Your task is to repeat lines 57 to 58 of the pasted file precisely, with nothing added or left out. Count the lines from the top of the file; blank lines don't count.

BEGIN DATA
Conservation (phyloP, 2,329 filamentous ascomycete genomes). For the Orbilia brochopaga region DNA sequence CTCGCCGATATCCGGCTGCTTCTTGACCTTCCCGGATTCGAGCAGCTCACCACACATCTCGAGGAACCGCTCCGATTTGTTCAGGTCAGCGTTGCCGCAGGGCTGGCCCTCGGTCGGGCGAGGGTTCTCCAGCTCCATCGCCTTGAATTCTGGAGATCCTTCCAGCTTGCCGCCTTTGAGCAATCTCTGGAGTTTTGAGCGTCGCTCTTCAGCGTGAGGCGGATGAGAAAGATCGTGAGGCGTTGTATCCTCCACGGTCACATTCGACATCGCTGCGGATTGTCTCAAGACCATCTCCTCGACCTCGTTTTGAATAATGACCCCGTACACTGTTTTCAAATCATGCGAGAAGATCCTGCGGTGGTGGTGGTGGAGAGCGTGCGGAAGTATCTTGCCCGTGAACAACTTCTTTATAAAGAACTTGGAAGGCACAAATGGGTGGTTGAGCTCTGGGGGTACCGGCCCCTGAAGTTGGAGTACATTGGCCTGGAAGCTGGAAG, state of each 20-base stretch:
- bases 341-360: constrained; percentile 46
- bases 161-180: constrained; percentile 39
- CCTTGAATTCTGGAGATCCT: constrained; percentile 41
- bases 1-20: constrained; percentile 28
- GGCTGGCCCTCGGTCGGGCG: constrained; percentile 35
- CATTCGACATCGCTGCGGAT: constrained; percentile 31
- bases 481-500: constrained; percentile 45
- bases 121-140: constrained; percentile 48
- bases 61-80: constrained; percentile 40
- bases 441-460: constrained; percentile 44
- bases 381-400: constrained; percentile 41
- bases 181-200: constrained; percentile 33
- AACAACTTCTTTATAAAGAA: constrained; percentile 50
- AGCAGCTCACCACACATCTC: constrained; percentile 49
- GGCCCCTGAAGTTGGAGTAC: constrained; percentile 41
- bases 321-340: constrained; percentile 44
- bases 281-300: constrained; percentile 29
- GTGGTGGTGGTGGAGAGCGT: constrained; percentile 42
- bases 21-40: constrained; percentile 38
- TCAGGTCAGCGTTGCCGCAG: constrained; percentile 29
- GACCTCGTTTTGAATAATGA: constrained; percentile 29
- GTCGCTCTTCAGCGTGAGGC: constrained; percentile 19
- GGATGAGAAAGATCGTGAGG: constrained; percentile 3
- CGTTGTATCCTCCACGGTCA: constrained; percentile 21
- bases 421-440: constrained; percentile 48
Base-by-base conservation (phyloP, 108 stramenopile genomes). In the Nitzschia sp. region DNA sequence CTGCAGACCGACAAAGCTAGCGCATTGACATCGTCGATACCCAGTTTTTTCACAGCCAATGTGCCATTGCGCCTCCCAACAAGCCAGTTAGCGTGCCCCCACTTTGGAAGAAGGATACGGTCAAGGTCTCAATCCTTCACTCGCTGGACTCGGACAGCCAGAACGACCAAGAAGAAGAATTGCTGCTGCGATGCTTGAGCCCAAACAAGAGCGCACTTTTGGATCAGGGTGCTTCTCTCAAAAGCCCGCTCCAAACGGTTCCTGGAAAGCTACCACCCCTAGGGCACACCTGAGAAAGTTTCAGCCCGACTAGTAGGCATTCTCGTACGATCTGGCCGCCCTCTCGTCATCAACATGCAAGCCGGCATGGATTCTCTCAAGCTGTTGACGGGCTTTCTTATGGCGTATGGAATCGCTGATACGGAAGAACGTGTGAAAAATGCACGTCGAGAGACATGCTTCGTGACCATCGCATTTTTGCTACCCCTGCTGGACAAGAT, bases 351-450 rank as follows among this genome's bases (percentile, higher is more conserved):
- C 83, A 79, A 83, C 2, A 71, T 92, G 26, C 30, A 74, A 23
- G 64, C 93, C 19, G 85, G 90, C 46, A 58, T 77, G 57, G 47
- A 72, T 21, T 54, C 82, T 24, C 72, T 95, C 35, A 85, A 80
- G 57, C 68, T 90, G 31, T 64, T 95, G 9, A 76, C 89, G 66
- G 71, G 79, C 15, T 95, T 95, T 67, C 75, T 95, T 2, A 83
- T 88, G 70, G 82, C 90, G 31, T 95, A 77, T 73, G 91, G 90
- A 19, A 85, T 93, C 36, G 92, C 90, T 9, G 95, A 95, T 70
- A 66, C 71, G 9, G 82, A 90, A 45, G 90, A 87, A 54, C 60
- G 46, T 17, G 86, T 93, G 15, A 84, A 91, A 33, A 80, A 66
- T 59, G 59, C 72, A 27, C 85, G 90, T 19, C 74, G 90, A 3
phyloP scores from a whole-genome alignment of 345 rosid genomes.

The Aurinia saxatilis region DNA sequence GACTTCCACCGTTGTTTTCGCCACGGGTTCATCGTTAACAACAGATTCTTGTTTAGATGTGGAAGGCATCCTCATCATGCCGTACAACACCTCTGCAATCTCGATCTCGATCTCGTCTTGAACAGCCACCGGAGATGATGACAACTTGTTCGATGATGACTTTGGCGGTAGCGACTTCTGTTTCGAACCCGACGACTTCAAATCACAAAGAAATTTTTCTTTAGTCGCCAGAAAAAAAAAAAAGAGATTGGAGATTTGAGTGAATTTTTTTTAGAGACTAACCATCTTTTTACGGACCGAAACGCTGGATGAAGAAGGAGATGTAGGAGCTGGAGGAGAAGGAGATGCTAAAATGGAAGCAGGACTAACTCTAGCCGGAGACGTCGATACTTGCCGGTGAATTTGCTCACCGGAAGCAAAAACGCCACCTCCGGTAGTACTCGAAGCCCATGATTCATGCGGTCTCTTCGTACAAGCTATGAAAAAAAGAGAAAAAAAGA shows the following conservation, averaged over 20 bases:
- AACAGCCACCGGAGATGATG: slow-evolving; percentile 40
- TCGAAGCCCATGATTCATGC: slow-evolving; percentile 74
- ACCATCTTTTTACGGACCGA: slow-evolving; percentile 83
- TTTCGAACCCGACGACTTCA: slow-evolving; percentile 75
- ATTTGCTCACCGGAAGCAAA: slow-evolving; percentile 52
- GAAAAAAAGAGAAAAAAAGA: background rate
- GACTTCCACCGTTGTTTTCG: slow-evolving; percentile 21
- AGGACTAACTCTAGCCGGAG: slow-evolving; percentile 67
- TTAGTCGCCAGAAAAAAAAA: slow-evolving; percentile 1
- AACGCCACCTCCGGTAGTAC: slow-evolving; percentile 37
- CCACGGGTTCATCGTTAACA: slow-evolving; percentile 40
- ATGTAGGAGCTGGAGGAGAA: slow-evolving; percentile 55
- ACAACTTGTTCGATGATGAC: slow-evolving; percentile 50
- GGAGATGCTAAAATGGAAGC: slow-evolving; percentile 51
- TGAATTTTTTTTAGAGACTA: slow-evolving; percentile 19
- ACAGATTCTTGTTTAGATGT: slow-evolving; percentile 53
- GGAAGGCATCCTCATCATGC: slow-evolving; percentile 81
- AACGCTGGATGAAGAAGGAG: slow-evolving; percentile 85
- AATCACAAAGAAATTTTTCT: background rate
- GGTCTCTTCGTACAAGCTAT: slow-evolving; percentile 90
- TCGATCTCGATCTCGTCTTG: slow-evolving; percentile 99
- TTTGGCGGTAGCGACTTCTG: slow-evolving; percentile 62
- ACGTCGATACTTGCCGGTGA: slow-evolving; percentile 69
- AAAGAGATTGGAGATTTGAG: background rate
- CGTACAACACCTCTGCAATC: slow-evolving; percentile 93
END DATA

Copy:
- AACGCTGGATGAAGAAGGAG: slow-evolving; percentile 85
- AATCACAAAGAAATTTTTCT: background rate